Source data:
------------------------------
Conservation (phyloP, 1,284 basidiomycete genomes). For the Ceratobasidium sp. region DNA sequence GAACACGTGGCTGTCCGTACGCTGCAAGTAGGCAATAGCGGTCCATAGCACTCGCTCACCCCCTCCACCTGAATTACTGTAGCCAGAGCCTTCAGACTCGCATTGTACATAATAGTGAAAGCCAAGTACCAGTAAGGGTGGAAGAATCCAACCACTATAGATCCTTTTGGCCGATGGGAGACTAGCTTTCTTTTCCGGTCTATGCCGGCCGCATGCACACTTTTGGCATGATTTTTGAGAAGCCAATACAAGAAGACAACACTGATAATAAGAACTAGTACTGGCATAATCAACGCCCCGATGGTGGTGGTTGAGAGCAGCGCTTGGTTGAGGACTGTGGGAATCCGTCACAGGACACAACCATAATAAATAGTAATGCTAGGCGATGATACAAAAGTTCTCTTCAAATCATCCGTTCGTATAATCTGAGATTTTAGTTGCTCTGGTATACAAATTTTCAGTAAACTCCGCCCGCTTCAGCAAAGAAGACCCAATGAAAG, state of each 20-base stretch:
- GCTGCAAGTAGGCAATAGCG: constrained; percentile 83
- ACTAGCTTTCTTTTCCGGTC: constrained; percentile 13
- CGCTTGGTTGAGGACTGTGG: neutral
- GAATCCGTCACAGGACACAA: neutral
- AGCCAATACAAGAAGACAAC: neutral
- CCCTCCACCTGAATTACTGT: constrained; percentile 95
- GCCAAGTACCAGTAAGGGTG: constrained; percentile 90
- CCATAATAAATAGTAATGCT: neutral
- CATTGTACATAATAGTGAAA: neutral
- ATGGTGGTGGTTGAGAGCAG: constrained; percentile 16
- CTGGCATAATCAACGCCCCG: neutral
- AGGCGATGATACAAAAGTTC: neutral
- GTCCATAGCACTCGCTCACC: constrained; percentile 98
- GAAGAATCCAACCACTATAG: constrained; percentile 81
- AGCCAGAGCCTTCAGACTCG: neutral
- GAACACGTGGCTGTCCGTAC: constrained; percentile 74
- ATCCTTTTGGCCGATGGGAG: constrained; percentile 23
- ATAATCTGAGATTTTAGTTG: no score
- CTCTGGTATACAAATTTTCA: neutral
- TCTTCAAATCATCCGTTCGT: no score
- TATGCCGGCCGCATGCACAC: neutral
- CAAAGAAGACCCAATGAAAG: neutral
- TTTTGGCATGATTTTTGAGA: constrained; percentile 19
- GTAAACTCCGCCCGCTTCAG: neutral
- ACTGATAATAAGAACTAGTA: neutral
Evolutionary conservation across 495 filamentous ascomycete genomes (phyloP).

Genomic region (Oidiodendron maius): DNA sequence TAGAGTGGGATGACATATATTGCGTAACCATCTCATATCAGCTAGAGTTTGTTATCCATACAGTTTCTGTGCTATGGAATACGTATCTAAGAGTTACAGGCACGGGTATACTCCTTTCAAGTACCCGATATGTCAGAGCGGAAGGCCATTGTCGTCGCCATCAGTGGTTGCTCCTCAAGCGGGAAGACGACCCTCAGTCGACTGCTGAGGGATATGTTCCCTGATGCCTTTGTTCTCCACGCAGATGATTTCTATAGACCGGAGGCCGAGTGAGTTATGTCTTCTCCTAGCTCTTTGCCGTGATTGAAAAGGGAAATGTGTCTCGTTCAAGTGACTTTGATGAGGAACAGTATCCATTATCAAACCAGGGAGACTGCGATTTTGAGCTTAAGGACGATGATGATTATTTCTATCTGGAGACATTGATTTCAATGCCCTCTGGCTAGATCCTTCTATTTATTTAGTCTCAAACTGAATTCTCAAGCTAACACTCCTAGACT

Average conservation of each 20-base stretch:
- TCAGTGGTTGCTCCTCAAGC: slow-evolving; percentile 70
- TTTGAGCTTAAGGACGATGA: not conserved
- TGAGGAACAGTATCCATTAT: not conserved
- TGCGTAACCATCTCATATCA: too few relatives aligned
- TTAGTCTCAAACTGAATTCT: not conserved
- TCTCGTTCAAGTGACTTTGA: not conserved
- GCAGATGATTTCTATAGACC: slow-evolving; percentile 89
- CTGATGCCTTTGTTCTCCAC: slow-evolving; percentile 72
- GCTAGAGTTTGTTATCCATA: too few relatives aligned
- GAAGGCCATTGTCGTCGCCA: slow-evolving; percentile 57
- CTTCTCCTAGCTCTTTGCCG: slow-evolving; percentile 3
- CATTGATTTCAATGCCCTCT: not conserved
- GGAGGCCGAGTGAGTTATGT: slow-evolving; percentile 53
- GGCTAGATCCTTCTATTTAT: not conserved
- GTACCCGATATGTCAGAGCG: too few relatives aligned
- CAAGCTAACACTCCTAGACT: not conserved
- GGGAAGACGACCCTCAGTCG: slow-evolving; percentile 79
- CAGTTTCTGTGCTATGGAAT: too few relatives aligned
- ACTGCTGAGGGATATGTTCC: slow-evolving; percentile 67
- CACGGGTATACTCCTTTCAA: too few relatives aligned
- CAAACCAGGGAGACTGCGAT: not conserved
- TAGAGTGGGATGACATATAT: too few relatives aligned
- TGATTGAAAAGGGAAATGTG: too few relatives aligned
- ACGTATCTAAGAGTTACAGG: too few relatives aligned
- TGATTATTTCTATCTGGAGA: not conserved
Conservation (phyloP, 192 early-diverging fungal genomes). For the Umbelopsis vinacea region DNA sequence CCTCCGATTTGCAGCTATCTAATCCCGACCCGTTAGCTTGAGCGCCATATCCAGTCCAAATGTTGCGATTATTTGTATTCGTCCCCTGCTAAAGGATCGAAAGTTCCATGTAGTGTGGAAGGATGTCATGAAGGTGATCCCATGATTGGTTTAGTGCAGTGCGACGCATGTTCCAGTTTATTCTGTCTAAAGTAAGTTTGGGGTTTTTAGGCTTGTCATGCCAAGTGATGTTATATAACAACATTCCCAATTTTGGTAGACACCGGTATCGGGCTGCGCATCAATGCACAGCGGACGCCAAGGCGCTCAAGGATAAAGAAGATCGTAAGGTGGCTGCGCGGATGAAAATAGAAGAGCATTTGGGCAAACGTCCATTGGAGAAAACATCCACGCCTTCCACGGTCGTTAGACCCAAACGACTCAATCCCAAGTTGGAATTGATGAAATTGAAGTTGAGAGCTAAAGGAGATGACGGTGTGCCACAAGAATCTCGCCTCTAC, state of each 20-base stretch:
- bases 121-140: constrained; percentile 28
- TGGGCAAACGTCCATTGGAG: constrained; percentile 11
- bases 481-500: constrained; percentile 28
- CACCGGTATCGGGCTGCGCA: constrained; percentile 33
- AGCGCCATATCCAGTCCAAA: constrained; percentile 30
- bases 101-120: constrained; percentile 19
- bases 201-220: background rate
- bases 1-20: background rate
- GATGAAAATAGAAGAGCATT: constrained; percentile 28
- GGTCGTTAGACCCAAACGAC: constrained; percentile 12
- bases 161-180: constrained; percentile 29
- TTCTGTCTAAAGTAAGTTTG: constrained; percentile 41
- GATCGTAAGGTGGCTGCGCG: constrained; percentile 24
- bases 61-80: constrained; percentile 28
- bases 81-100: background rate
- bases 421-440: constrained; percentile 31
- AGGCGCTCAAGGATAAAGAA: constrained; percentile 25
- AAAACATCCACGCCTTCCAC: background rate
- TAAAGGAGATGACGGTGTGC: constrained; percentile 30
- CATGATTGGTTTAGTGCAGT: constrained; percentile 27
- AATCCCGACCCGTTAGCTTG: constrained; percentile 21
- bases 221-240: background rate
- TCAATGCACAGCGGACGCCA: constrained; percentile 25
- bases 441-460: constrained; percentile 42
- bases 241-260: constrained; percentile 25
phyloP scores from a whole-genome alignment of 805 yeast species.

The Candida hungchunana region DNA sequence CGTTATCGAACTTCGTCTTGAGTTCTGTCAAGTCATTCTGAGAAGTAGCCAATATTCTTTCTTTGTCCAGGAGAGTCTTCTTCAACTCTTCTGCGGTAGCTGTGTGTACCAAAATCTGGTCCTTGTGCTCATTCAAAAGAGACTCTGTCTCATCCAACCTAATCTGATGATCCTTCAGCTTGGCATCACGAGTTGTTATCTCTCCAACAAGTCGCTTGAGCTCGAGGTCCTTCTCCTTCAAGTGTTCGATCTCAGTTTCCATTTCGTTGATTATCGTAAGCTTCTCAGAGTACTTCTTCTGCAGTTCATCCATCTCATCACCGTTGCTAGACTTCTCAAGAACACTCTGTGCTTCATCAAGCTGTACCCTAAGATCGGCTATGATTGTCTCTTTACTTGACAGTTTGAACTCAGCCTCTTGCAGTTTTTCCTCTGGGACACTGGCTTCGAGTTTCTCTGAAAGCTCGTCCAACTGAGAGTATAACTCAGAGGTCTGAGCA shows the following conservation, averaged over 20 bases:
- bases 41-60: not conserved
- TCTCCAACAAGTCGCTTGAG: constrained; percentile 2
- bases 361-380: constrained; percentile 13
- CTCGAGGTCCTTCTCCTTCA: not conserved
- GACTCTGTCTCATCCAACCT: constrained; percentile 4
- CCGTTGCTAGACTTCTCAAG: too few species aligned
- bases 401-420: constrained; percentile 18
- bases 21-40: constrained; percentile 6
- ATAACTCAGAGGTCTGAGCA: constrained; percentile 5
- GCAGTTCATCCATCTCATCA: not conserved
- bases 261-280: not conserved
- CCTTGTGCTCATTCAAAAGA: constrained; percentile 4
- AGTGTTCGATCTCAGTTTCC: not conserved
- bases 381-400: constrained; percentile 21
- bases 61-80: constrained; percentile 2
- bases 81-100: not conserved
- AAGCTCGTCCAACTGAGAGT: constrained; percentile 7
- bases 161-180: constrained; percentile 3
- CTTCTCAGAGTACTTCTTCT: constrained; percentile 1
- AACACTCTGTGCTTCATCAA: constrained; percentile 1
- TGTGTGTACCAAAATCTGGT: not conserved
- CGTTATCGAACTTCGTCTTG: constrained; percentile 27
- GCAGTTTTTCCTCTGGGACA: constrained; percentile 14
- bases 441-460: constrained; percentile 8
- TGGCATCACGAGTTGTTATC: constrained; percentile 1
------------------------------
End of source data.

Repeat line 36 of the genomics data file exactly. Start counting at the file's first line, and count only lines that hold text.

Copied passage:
- GCAGATGATTTCTATAGACC: slow-evolving; percentile 89